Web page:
Photo of Dr Jackie Kendrick

Dr Jackie Kendrick Ph.D

Honorary Research Associate Earth, Ocean and Ecological Sciences

Research

Experimental Work

In the lab I use a range of high temperature machines to investigate magma properties and simulate natural behaviour. I couple this with geophysical monitoring and fieldwork to get a better understanding of volcanic activity.

For a taster of the kind of research I conduct with my colleages see:Overview of active Research Activities

Equipment with which I am proficient includes:

• High-velocity rotary shear apparatus used to study frictional properties of magmas in University of Liverpool (UoL), University of Padua and JAMSTEC;
• Permeability measuremnts using a 200MPa Sanchez permeameter at UoL;
• Triaxial deformation tests and in-situ permeability tests using MAGDA - a Sanchez triaxial press at UoL;
• High temperature, uniaxial compression and tension apparatus at UoL;
• High temperature uniaxial presses for rheology studies at UoL and LMU, Munich;
• Strength tests using room-temperature, uniaxial presses at UoL and UCL;
• Electron back-scatter diffraction (EBSD) on volcanic rocks using CamScan and Philips SEMs at the UoL;
• Use of continuous AE monitoring systems during magma deformation experiments at UCL and LMU;
• Use of piezoelectric sensors to measure ultrasonic velocity of rocks (including designing the rig);
• High-temperature furnaces for thermal stressing experiments and handling melt;
• Rock-magnetic property characterisation by VFTB;
• Temperature dependence of susceptibility using a Kappabridge;
• Rapid decompression experiments to establish fragmentation threshold and permeability using the “fragmentation bomb” at LMU;
• TinyPerm portable permeameter for in-situ measurements;
• FLIR infra-red imaging of experiments and explosive volcanic eruptions;
• Wavelength Dispersive analysis (WDA) on a CAMECA SX100 scanning electron microprobe (SEM);
• X-ray fluorescence using a Phillips Magix-Pro X-ray fluorescence spectrometer;
• Differential scanning calorimetry on a NETZSCH DSC 404 F1 Pegasus;
• Viscosity measurements by Micropenetration using a push-rod Bähr 802 V dilatometer;
• Powder X-ray diffraction using a Philips X’Pert Pro Multipurpose X-ray Diffractometer;

Many articles of equipment above are available in the Volcanology Laboratories at University of Liverpool:Volcanology Facilities at University of Liverpool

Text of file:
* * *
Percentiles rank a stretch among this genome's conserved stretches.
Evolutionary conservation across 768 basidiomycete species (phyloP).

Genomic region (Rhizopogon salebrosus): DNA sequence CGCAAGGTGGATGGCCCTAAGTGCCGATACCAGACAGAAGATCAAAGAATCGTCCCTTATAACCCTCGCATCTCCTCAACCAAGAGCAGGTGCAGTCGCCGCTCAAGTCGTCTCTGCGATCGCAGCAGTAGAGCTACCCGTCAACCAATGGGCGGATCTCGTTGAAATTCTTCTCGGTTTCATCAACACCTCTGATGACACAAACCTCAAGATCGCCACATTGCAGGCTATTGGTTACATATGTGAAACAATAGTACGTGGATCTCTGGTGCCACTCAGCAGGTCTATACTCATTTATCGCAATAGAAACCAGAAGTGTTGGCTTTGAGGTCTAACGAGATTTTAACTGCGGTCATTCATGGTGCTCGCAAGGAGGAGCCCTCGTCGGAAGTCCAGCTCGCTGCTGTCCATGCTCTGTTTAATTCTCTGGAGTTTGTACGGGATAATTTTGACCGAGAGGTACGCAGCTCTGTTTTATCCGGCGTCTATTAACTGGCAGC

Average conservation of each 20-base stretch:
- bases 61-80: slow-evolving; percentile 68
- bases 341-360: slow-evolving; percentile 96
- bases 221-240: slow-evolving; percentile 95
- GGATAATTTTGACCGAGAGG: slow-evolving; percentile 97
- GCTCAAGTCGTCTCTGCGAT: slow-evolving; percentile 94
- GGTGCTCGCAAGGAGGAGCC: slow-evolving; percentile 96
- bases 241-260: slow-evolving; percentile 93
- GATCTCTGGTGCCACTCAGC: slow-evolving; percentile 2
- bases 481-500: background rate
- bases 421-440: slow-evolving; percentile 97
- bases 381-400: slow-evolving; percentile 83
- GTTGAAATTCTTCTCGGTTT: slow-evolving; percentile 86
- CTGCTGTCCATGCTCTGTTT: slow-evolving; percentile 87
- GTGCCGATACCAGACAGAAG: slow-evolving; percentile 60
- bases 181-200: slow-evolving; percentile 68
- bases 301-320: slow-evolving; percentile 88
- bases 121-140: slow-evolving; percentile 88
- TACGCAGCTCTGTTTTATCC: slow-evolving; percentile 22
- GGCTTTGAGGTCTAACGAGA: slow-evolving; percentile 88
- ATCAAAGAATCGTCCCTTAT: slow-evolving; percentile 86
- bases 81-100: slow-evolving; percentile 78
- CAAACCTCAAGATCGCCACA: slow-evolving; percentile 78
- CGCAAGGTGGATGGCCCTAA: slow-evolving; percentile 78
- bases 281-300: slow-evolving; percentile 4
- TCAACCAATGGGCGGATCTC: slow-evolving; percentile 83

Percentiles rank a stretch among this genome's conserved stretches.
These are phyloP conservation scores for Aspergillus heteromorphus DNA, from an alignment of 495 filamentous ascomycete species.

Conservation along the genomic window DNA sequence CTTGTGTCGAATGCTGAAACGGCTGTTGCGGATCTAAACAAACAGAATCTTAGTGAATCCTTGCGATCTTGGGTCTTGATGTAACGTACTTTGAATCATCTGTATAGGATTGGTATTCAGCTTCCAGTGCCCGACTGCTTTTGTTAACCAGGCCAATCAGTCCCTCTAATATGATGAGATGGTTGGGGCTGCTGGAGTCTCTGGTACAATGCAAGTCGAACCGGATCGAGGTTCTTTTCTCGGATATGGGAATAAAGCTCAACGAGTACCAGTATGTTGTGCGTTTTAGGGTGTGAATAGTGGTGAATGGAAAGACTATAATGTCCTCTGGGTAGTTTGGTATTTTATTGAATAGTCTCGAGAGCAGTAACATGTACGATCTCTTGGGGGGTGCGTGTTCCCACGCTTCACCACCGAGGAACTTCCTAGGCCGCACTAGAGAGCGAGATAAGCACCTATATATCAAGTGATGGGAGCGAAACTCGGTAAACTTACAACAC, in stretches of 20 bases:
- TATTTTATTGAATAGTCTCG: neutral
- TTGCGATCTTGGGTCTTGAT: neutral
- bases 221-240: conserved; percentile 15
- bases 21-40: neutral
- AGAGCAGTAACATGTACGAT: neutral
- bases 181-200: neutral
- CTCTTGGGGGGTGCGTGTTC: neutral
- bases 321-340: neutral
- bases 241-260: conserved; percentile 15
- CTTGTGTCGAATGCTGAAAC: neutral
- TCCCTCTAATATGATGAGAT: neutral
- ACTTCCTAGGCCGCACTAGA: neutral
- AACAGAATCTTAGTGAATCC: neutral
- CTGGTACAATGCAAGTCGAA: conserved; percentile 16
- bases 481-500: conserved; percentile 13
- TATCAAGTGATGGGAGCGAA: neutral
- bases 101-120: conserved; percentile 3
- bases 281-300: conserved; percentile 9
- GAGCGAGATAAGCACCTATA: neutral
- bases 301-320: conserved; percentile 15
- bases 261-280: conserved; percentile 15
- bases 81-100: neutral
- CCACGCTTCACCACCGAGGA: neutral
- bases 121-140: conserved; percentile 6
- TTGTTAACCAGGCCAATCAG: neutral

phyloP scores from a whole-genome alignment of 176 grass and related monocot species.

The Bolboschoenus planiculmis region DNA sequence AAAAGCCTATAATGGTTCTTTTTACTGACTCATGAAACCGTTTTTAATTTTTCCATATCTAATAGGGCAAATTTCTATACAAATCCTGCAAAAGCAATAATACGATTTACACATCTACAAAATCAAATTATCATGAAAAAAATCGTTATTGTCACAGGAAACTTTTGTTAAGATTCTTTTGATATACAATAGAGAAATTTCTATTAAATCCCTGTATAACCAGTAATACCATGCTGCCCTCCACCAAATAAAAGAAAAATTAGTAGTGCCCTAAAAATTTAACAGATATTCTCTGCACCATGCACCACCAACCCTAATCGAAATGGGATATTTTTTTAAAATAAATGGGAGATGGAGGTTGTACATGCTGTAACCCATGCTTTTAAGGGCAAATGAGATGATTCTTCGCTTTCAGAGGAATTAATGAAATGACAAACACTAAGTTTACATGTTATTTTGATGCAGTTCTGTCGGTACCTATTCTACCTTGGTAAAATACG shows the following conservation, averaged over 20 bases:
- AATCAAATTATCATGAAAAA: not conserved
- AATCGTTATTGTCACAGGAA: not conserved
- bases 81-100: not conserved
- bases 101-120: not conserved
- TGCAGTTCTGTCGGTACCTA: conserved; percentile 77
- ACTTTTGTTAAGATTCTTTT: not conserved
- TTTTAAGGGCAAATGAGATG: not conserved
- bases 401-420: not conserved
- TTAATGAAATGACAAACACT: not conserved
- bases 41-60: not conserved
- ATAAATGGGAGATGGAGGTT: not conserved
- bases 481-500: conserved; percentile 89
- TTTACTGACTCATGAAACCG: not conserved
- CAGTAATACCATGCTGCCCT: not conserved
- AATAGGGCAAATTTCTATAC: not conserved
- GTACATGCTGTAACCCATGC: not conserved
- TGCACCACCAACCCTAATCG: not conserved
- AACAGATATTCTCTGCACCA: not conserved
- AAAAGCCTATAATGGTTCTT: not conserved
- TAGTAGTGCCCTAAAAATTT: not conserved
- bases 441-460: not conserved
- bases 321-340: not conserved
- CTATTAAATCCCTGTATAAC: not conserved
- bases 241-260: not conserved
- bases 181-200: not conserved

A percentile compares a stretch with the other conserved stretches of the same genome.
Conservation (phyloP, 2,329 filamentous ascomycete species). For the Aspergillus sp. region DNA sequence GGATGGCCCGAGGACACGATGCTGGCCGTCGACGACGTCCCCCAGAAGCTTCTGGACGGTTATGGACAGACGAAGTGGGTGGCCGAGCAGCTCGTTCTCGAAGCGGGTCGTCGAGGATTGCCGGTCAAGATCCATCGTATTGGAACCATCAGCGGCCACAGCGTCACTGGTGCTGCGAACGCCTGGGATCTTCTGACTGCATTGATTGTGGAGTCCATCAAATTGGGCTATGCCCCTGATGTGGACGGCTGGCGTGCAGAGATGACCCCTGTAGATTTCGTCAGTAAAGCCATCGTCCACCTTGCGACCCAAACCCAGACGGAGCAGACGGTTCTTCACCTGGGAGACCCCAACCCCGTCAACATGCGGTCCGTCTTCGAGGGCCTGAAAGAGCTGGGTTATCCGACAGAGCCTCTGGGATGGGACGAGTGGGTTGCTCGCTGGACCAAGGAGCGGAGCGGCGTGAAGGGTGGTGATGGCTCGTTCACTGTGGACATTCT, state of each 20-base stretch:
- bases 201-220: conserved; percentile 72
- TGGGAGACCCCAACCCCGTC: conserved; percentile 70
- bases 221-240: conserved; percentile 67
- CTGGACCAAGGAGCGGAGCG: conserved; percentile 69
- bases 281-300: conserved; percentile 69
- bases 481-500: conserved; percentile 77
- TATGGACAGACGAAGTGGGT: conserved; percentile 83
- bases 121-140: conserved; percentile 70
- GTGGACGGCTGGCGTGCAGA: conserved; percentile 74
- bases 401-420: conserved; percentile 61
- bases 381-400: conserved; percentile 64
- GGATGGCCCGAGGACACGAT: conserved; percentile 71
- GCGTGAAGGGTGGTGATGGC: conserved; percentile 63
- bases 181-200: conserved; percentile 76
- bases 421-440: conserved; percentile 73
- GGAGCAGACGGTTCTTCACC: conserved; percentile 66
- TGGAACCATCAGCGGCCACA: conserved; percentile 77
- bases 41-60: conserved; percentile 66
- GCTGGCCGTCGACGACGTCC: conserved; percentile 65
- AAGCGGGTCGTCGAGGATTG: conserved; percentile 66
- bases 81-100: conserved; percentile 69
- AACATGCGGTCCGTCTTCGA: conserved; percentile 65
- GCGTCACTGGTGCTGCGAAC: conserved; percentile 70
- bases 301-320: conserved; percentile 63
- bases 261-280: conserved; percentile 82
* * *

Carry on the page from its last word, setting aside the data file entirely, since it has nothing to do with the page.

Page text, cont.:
Fieldwork

I have a particular interest in deformation and shear structures across scales, but I have conducted a wide range of fieldwork across a broad spectrum of field localities.

• Sample collection and mapping of the Holuhraun/ Bárðarbunga fissure eruption.
• Structural mapping, thermal monitoring and in-situ permeability at Nisyros Caldera, Greece.
• Thermal, seismic and acoustic monitoring at Pacaya volcano, Guatemala.
• Structural mapping, in-situ permeability and sample collection at Pacaya volcano, Guatemala.
• Structural investigations and in-situ permeability at Mount Unzen, Japan.
• Ash collection at Sakurajima volcano, Japan.
• Structural mapping at Glencoe, Scotland.
• Mapping of columnar jointing morphologies in basalt and sample collection in Iceland.
• Structural mapping of the dome and sample collection at Volcán de Colima, Mexico.
• Structural mapping and sample collection at Ceborucco volcano, Mexico.
• Reconnaissance fieldtrip to the “giant pumices” of La Primavera, Mexico.
• Remote monitoring and sampling at the Soufrière Hills volcano, Montserrat.
• Mapping of shear zones at Tarawera volcano, New Zealand.
• Preliminary visit and sample collection at Ngongataha volcano, New Zealand.
• Sample collection in and around Mount St. Helens, Washington in collaboration with the USGS, University College London and the University of British Colombia.
• Lava flow mapping and sample collection at Newberry Caldera, Oregon (with the USGS and US Forest Service).
• Logging of tephra deposits at Mount St. Helens (with USGS and PIRE).
• Assistance with the deployment of spiders (portable telemetered stations) at Mount St. Helens for the OASIS (Optimized Autonomous Space In-situ Sensorweb) hazard monitoring project.
• Setting up GPS and seismic base stations at Crater Lake, Oregon (with CVO).
• Mapping volcanic deposits cut by the Toutle River, Washington (with CVO).
• GPR and magnetic surveys in the Abruzzo Mountains, Central Italy.
• Mapping training - Ries Crater, Pyrenees, Lake District, and Isle of Arran.
• Undergraduate Field training - Measuring density and magnetic anomalies at Campi Flegrei, Italy; Sedimentary logging, Spain; Logging of explosive volcanic deposits at Vesuvius, Italy; Introduction to structural geology, Devon and Cornwall and Isle of Wight.


Research Grants

Understanding the frictional behaviour of volcanic rocks and magmas

LEVERHULME TRUST (UK)

January 2017 - February 2020